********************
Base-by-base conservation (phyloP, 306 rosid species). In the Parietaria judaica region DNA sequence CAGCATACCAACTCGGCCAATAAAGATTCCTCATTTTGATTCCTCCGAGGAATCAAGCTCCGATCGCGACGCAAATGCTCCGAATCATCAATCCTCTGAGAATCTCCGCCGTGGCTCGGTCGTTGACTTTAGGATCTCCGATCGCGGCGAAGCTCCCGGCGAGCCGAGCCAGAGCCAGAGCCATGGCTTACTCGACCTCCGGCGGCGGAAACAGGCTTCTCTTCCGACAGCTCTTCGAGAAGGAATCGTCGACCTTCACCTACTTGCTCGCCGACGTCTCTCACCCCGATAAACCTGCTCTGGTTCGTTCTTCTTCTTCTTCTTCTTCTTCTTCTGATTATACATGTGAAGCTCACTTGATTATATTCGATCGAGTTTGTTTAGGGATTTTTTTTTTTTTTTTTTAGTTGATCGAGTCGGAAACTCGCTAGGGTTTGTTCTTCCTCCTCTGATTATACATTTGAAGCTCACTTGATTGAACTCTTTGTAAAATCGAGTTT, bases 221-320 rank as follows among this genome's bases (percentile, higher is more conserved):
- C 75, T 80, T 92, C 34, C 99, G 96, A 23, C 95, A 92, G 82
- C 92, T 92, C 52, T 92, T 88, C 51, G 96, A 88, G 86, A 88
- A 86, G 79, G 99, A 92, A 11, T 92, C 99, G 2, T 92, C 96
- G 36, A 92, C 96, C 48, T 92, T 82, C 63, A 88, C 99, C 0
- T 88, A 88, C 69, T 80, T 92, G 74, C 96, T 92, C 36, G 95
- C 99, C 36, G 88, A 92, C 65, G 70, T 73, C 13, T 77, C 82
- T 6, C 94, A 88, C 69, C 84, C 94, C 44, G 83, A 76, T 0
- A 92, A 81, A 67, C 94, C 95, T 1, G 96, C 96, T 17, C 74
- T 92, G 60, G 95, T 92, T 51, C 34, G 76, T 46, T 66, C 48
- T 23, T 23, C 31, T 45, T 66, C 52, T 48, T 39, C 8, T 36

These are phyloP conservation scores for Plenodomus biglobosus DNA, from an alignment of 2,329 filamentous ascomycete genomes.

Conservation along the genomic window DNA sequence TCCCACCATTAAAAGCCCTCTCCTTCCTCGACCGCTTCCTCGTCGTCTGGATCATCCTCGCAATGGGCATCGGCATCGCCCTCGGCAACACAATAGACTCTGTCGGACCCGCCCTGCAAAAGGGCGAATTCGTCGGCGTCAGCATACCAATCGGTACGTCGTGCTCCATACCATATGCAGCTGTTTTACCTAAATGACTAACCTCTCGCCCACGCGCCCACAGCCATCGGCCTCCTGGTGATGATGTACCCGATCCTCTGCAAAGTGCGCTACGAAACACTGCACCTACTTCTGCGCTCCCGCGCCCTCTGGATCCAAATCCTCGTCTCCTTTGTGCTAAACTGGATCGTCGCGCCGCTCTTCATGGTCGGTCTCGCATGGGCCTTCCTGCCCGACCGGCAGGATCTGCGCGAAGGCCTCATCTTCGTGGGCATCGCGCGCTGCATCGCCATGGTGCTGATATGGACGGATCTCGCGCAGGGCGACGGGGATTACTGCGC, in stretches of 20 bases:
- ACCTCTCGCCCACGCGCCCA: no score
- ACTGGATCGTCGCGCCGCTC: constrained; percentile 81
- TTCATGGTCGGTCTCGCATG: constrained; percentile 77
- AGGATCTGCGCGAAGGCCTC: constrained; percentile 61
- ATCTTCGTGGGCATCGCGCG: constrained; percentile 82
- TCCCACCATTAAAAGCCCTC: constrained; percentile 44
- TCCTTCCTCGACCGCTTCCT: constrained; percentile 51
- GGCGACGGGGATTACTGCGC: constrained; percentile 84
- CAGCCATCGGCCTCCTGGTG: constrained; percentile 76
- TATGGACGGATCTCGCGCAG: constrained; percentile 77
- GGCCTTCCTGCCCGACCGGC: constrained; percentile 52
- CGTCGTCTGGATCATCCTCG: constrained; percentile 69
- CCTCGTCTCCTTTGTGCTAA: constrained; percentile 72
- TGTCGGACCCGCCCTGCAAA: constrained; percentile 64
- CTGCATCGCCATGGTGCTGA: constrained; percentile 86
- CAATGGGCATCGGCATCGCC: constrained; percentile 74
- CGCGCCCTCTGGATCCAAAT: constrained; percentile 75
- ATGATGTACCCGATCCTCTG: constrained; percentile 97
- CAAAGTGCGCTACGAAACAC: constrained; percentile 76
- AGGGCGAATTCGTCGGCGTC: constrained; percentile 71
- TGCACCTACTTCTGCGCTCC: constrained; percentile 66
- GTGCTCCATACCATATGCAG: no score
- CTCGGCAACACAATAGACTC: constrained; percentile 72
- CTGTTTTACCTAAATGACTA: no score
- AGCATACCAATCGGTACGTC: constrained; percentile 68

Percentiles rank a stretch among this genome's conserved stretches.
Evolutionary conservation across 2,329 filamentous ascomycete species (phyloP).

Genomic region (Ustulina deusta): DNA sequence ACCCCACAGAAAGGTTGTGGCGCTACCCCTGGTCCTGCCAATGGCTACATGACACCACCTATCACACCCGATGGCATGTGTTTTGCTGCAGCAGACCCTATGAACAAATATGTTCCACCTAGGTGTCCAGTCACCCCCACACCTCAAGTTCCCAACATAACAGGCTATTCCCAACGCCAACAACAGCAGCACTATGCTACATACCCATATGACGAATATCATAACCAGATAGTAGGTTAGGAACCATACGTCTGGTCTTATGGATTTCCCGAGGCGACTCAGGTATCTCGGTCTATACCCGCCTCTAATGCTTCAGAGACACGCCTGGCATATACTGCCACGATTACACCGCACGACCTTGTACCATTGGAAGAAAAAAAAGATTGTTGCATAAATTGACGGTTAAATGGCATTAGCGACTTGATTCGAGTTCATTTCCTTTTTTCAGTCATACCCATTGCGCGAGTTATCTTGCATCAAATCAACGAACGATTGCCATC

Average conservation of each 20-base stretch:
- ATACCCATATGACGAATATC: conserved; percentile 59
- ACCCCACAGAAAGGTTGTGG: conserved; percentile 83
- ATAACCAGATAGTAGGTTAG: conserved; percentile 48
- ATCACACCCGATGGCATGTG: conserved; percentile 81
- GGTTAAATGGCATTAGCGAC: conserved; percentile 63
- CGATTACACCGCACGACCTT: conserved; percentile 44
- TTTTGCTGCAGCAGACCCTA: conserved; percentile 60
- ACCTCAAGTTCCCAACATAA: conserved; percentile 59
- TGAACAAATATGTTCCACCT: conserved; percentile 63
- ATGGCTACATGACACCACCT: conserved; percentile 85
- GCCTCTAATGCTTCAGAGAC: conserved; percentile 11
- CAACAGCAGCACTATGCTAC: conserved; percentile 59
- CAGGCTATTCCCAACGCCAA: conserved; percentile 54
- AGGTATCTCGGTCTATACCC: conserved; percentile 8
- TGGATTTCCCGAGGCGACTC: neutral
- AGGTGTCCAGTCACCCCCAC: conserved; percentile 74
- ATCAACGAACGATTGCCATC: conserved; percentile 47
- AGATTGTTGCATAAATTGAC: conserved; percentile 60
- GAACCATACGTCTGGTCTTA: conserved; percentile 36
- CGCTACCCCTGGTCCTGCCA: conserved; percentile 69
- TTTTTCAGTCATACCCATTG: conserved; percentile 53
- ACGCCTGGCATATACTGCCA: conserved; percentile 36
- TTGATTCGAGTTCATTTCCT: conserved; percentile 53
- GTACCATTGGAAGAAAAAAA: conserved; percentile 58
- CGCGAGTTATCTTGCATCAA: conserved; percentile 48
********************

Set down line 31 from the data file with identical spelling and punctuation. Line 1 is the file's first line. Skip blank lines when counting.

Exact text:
- ATGATGTACCCGATCCTCTG: constrained; percentile 97